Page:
Sports Opinion & Analysis

Is It Competitive, Or Is It Just Bad?

In College on March 27, 2013 at 8:03 pm

By Jonathan Danielson

It was said going into the 2013 NCAA Men’s Basketball Tournament that this year might be the most unpredictable tournament in recent history. After only a few rounds, I think it’s safe to say that the general opinion was not only correct with their modest predictions, but that this year might actually be the craziest tournament ever.

Eliminated early were teams that were supposed to be the closest things to sure bets; Georgetown, Kansas State, Gonzaga, even Belmont.

"The entire country is going to hate us for busting their bracket..."

Question: How much does the entire country hate Georgetown for busting their bracket? Answer: A lot.

Advancing were schools almost no one ever heard of: Lasalle and Florida Gulf Coast University.

How obscure is Florida Gulf Coast University? Here’s the opening paragraph to their Wikipedia article: Florida Gulf Coast University, also known as FGCU, is a coeducational public research university located just south of the Southwest Florida International Airport in the South Fort Myers region of unincorporated Lee County,Florida, United States.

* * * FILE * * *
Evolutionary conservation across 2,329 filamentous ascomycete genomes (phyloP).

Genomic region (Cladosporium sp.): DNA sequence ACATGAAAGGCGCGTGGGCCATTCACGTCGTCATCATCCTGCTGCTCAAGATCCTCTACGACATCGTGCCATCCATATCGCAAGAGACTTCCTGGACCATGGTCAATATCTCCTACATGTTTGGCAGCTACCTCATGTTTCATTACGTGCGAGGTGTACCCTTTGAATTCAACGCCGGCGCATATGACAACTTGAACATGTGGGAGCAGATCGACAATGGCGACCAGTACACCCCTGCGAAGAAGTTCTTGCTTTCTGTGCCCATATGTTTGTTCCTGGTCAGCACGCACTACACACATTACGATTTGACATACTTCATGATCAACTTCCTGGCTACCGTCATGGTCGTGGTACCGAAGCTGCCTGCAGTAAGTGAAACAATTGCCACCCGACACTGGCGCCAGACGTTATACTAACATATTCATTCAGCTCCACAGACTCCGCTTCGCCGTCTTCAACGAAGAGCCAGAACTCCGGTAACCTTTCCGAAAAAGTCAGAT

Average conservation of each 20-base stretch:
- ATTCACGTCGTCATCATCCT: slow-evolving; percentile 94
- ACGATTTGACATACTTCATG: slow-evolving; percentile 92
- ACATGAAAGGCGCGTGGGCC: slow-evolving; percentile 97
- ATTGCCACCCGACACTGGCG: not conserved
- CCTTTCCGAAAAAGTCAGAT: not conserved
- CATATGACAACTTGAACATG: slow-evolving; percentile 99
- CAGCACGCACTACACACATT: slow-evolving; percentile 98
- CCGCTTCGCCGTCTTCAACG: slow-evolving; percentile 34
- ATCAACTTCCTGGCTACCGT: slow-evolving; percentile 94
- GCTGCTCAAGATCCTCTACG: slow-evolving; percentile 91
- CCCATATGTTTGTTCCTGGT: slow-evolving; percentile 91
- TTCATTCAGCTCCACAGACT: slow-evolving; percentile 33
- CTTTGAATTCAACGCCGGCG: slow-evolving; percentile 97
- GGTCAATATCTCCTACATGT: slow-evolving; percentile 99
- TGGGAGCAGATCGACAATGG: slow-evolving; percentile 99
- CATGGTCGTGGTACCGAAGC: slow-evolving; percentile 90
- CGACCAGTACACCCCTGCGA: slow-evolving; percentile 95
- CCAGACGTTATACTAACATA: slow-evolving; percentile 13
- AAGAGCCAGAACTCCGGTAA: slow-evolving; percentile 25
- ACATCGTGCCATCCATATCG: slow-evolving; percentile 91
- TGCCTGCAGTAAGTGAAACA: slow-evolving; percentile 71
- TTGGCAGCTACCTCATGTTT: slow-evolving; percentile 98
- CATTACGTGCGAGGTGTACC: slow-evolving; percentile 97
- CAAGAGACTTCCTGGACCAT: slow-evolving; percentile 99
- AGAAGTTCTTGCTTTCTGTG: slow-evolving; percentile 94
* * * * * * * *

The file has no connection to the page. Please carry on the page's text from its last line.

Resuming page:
Apparently, the only people who look up FGCU are people driving to FGCU, and they’ve driven past it so many times they need to pull over and Google which side of the airport it’s on.

"Why were we going here again?"

“Why were we going here again?”

If you’ve been able to slack off at work long enough to watch a game or two, you would have quickly realized that the reason this year’s tournament is so crazy, so unpredictable, is obvious. Simply put, college basketball just isn’t that good. In fact, it sort of sucks.

Take the Cal/Syracuse game on Saturday for an example: Cal was down by eight in the final seconds but were making a valiant, albeit unlikely comeback. The Bears were able to score, play solid defense as Syracuse tried to inbound, then got possession back underneath their own hoop. What happened next should have been a relatively easy play ; the inbounding Cal player only had to throw the ball to his teammate out by the three-point line. Instead, the ball was thrown way over said teammate’s head, and went right out of bounds.